How do you explain your extraordinary success?
I think success is what we do, because what I like and what makes me wake up in the morning and come to my studio and create images. It’s something I have in common with the rest of the world. We all want to be fine. You all want to be respected. We want to feel like we are all worthy of living and that we are here for something. So I think when I come to my art, I come to my studio to do these things. And I put all this in my work. People see it and react to it. And then basically they feel something in my work that I inserted, I guess that’s why people interact with my works. That’s why my success is due to the fact that people feel that mine is art.
What do you think and hope that people have understood more about your art?
I think most people understand that it doesn’t matter where you come from, what religion, what cultural background you have, it always matters that you want to be loved and to love, and you want to express it in a way. I wish there was a small majority of people, for whom love, understanding and compassion are not priorities in their lives, who understand that love is all I care about.
Can pop art also be “introspective”?
I think we can be different things, different times of the day. Sometimes we can be very outgoing, very introspective. Sometimes we can be very clear. Sometimes we may not be so clear. Everything is often confused and chaotic. There seems to be nothing stable. We are fragile and vulnerable.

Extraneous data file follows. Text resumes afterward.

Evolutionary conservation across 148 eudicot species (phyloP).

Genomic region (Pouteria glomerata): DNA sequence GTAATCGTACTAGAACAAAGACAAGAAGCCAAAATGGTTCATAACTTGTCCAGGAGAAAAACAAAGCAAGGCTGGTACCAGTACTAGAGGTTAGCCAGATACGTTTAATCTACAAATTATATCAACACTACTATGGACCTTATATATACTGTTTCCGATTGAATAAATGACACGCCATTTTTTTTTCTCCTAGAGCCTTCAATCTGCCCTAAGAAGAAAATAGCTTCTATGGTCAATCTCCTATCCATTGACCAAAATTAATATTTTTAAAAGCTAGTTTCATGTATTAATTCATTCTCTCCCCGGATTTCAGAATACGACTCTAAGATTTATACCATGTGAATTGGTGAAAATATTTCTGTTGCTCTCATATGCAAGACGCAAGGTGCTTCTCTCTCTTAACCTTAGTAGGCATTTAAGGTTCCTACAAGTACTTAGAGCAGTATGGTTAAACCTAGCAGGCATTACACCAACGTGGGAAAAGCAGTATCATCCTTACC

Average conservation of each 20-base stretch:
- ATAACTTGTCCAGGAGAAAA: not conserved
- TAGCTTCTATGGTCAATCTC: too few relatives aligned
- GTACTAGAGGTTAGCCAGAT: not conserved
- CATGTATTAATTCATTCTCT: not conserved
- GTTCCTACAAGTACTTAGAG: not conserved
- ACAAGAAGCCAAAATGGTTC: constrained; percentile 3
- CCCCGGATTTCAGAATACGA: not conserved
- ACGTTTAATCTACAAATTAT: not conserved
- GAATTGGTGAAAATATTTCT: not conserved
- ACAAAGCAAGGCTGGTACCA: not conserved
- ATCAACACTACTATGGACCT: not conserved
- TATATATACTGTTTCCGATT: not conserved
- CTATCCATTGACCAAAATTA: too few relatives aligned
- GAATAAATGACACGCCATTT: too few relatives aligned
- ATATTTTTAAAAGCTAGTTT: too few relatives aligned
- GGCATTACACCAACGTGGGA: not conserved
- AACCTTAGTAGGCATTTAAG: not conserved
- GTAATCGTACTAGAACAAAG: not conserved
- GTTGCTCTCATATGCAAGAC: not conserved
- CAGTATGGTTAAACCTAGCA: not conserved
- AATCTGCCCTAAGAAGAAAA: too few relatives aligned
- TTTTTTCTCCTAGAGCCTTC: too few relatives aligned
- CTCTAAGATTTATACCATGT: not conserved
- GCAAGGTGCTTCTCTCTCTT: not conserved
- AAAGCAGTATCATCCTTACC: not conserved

Do you remember your first artwork?
I remember many works, but not exactly the first piece of art. I remember the first piece of art I saw. The first piece of art I created as a child was a long time ago.
What do you think of serial advertising? Don’t you think that the branding of a work of art is in a certain sense “humiliating” for the uniqueness of the work itself?
I think then we will definitely have to adapt to the changes. And I believe that a work of art should be on the front page in newspapers like the main news or appear on TV in the early evening, but, unfortunately, this does not happen. So I say for sure: don’t see it as a bad thing!
Andy Warhol said that pop art is a way of loving things. Do you Agree?
Yes, it is an interesting point of view and it makes sense, the masses, the people in the streets, at home and in groups, love certain things because they express themselves. People love recyclability and seriality and want it to reproduce and repeat continuously.
The most brilliant and rewarding moment of your career?
There are still many moments in my career that I love and that amuse me, I know so many moments from now, having my huge sculpture in Hyde Park, the largest artistic installation in the history of the park. So it was really special to have public sculpture there in London. And then the taxis with my art on them. It was a really exciting moment for me. You know, it’s like having past and future coming together in the same place. It was really cool. There are so many moments. It is really difficult to explain. I was very lucky because I have many beautiful memories in London.